The making of 'Lecter'
Professional artist, Hossein Afzali, reveals how he created this 3D likeness of Dr Hannibal Lecter using 3ds Max, ZBrush, Unfold3D, Photoshop and V-Ray...
This is just a brief making of I have prepared about my first experience in creating a realistic head character and capturing a celebrity likeness. The portrait is of the great actor Sir Philip Anthony Hopkins (Dr. Hannibal Lecter) around age 66, according to my reference images.
Base mesh modeling
I started by creating a base mesh in 3ds Max, using 1,392 polygons. I used several reference images to get to a general form. I tried to follow zbro‘s base mesh edge loop for topology as I found it so clean.
Upping the subdivisions
I imported the OBJ file into ZBrush and increased the polycount to 5,652 (SDiv2) in order to capture more detail. I considered the main facial proportions in this level too, with the Symmetry off.
I kept on sculpting and capturing all the details (except the skin pores). When working on a celebrity head model, we usually face a common problem which is the difference in FOV of our reference images. As we use Google to source images, almost all of those photos were taken with different lenses, like Normal, Tele or with different levels of zoom and with different distances from the subject. So it's always recommended to collect those reference images that have been taken under similar circumstances.
I had this problem a lot during the project and I would have to change the Angle of View in ZBrush to 25, 15 and sometimes 5.
In this image I combined the head model with the main reference image in order to check proportions and compare its feel and look. This way I could find out where I was going and which areas still needed to be modified.
This image below shows the alpha maps that I used to create the skin pores. Except the one that looks like leathery skin
(this is Leathery Skin88), I designed the rest of them in ZBrush and Photoshop.
I used FiberMesh, GroomHairShort and the Move brush to create and comb the hair, eyebrows and eyelashes. I also used layers to control the intensity of the brushes.
For clothes I referred to a scene of the Hannibal movie where Doctor Lecter is talking to Clarice in a mall. I modeled a base mesh in 3ds Max and sculpted the details in ZBrush. I didn't work on pockets as I wanted to get a close render at the end.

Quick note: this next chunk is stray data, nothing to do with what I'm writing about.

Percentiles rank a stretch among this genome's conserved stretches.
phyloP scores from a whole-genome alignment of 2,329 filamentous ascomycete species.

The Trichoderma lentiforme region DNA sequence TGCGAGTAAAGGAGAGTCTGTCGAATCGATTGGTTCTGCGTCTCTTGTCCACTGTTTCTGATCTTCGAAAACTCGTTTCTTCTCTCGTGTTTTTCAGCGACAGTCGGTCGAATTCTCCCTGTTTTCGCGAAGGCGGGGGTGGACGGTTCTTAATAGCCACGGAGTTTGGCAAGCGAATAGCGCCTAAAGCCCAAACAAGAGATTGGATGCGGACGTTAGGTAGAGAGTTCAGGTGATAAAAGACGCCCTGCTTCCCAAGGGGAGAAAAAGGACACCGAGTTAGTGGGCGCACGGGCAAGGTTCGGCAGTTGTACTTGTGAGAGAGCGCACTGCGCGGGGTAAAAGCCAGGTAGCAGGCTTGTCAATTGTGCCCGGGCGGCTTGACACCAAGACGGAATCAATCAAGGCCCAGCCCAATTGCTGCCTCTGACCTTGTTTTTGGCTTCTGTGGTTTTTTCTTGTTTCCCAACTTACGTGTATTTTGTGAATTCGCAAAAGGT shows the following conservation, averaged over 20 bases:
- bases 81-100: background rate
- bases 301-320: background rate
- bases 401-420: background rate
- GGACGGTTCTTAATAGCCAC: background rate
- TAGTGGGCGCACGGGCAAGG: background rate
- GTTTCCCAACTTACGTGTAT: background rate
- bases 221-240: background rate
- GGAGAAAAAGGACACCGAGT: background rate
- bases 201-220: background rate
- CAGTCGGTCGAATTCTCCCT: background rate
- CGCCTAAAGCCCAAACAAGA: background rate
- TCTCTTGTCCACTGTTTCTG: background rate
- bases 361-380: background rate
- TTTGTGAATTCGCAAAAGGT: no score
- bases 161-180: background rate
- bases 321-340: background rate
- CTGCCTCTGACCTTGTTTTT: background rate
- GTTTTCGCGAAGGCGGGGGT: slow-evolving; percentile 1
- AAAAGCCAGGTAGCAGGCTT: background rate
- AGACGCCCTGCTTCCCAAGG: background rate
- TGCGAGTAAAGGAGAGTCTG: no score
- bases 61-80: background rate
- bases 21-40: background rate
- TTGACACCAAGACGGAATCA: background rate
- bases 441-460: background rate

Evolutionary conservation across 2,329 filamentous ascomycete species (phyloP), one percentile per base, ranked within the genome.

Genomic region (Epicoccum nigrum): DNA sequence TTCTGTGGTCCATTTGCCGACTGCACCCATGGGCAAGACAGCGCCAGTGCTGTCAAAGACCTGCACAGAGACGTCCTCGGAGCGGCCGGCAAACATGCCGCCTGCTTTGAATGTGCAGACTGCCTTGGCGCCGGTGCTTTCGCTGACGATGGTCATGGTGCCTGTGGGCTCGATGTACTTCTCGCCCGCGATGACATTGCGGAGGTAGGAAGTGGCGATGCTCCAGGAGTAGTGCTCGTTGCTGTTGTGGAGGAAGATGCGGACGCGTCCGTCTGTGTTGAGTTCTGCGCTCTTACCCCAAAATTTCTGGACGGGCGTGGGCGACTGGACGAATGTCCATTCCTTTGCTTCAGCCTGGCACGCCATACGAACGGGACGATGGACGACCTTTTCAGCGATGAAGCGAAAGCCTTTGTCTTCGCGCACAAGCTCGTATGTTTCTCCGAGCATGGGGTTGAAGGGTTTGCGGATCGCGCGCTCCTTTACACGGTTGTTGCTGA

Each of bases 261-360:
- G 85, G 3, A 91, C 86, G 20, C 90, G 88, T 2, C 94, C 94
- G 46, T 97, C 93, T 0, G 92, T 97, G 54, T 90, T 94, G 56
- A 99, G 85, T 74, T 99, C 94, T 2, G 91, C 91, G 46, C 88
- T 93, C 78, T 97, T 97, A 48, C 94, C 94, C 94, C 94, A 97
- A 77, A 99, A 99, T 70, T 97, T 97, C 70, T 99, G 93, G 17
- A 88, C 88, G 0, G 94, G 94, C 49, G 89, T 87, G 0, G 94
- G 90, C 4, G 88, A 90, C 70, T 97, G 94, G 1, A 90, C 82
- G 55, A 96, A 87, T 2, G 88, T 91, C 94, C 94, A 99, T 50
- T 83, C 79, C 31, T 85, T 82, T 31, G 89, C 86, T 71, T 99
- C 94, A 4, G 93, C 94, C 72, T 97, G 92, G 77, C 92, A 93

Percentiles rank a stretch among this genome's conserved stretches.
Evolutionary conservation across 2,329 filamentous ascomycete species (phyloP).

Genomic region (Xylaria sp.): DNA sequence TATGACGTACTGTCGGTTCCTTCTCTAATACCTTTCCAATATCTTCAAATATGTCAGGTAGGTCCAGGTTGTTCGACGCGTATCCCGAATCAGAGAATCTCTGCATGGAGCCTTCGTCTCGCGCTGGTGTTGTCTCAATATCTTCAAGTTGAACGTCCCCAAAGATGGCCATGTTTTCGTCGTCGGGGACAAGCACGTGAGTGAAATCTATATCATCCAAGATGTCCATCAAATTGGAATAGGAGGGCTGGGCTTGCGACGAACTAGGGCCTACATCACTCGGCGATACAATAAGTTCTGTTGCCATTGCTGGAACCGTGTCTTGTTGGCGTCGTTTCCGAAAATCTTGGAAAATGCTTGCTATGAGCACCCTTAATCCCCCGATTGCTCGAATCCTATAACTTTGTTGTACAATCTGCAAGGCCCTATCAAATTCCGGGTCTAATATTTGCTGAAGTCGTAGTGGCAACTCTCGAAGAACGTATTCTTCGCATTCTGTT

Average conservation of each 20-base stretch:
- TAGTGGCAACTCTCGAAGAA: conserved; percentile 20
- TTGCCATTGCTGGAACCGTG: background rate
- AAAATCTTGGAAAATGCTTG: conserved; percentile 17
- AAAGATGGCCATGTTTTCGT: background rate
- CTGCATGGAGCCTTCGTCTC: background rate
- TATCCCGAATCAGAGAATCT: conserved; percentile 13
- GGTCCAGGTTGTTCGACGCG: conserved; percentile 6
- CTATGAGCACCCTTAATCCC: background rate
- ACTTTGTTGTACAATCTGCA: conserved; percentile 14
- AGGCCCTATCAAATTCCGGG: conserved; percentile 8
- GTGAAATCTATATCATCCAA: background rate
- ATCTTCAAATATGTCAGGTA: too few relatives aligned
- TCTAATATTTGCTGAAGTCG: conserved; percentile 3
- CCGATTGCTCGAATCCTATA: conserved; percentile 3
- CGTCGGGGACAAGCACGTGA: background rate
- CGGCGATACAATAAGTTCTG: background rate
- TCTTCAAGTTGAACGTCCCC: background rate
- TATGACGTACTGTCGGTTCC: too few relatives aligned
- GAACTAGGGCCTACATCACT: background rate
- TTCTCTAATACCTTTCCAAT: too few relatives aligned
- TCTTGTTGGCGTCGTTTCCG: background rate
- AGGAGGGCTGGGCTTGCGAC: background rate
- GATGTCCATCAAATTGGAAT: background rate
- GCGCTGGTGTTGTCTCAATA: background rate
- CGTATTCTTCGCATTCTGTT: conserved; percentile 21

For the T-shirt neckline, I got a duplicate of it in ZBrush and created a regular and clean topology in a mid-level using a Topology brush, then exported that to 3ds Max, extruded those tiny polygons, exported back to ZBrush and projected the new changes on the main mesh.
I used both Unfold3D and 3ds Max to create and edit the UV co-ordinates.
I exported 16-bit displacement maps and started to get some test renders in 3ds Max to be sure that it was working just like ZBrush.
To create the skin shader, I first changed my unit setup to centimeter and calculated the size of the head. I Googled Anthony Hopkins's height and found out he is 5? 9? (174 cm) tall. So 174 cm divided by 7.5, Head = 23.2 cm for the head size. Obviously it was an estimated size but really helped me to set the SSS parameters closer to reality.
This is just a test render with V-ray and VrayfastSSS2. I simply used a V-Ray Dome light with a HDRI map in this scene. I haven't used any reflection and scatter radius maps yet.
Light test render
This image below shows another test render, this time using two layers of reflections and one V-Ray Sphere Light to see how the SSS acts under a single light. I also used another VRayFastSSS2 material for the eyes with a V-Ray Plane Light assigned only to the corneas. The Global Illumination is off for now.
I recommend you study an article called 'Rendering human skin using a multi-layer reflection model' by Ling Li and Carmen So-ling Ngthat. I found it really useful to get a good understanding of human skin simulation.
I both projected textures and polypainted in ZBrush to get a decent result. I then exported a color map out of ZBrush, opened that in Photoshop, added more details, modified HSL and reduced the intensity of reflections in some areas. I also considered a scatter radius map to control SSS effect in areas where it was too much, like ears and wrinkles.
This head is just after the modifications.
I then added three lights to the scene – two as rim lights and one as a cornea reflection, including a HDRI map.
Here is my finalized color map of the head.
The final lighting
The final lighting setup included seven V-Ray Lights. At this point, I also turned the Global Illumination on.
The final render
The clothes are a falloff map and the hairs are a simple standard material. I added some blood stains to the clothes and got my final render (beauty pass).
For the background, I just created some particles using the wg_dust_particles brush in Photoshop, and then blended that with a cloud layer and my scene background render that I created in 3ds Max.
The final image
And finally, I did some color correction over the top of all the layers, and it was done.